Nature always bats last!

I’m not sure when I first heard “Nature always bats last,” but the idea stuck with me as more sensible than threatening, since Nature is merely a system without feelings about humans as a species, and there is always the possibility of some reaction to our many actions.

The key idea in the phrase is not that “Nature will win” but that we cannot always imagine how Nature (anthropomorphising here) will “react” to our actions.

But I never knew where this phrase came from, until I was asked to cite the source in a recent paper (pesky academics, asking you to justify your claims!). It didn’t take me too long to track down the source on the internet, and — lo! — it’s from a 1969 column (“Eco-Catastrophe!” [pdf]) by Paul Ehrlich.

Ehrlich was famous for his 1968 book, The Population Bomb, which predicted mass starvation on the basis of excessive population growth. He is also famous for being wrong in that book, as well as when he accepted the “sucker’s bet” from Julian Simon on whether people are good or bad for sustainability (read this and/or this).

And he is indeed again wrong, in some many annoying ways, in his 1969 piece:

  1. He extrapolates the dangers of DDT (a slow-moving toxin) into a catastrophic ecosystem collapse. Although Rachel Carson was right to identify the dangers of DDT to ecosystems in her 1962 Silent Spring, Ehrlich was wrong to assume that regulators would not just ignore the risk but (it seems) allow for a massive expansion of its production.
  2. He claims that waters and air would be catastrophically polluted when reactions were “in the pipeline”: Earth Day 1970, and the Clean Air and Water Acts of 1972.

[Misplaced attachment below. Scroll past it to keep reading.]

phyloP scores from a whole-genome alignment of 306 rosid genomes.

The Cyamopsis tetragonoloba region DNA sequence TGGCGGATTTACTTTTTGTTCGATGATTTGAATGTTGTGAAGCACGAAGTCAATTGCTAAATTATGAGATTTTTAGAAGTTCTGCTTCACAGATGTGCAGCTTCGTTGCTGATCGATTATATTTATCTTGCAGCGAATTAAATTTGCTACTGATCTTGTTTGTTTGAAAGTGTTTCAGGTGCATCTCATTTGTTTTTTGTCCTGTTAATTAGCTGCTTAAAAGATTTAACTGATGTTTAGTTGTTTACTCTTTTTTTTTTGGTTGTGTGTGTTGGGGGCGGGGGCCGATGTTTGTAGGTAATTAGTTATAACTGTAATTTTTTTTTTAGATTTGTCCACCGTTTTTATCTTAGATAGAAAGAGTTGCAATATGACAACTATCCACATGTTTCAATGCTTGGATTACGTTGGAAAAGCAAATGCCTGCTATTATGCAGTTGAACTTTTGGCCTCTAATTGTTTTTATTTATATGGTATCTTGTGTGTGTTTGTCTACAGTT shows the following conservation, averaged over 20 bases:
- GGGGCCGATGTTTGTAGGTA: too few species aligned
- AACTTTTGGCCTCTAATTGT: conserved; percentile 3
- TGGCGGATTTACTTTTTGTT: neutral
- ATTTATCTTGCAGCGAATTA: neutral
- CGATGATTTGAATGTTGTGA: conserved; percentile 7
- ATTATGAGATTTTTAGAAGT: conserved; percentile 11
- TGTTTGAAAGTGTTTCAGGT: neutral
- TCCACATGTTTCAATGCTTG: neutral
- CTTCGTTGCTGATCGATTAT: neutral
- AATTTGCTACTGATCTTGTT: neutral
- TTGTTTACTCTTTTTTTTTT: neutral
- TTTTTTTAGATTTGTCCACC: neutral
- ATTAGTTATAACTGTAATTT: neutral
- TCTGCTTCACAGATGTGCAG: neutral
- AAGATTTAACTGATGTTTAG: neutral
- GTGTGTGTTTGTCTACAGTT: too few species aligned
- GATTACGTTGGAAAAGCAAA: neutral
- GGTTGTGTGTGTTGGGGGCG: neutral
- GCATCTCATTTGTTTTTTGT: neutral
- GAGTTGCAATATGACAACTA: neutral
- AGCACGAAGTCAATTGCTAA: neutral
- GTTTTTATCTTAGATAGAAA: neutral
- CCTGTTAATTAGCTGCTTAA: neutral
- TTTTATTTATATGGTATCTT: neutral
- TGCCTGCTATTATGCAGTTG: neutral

3. He misses the forcing effects of GHGs on climate, unlike his contemporaries.
  4. His obsession with (over)population blinds him to alternatives, as well as other risks (affluence, which he mentioned).
  5. He makes over-the-top claims, such as US life expectancy dropping to 49 years in [future] 1973, when it was 71 years in [reality] 1969, or that famines would occur (at the optimistic latest) by the 1980s. Although he gets some other idea right (politicians obsessed with GDP, ocean food chains crashing if plankton die, the USSR China offering aid in exchange for political loyalty and access to resources), the mix of mistakes and accuracies makes it look like he’s just guessing.

Indeed, he makes so many that a blogger at the Competative Enterprise Institute, which tends to lean to the looney right, has plenty of material to critique (before over-reaching to deny the risks of climate change).

This result is sad. I get it that Ehrlich was genuinely worried, but he undermines his useful point — Nature bats last for example — in his haste to rant about his never-ending talking point (population). That’s a one-handed failure to connect with his audience.

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Author: David Zetland

I'm a political-economist from California who now lives in Amsterdam.

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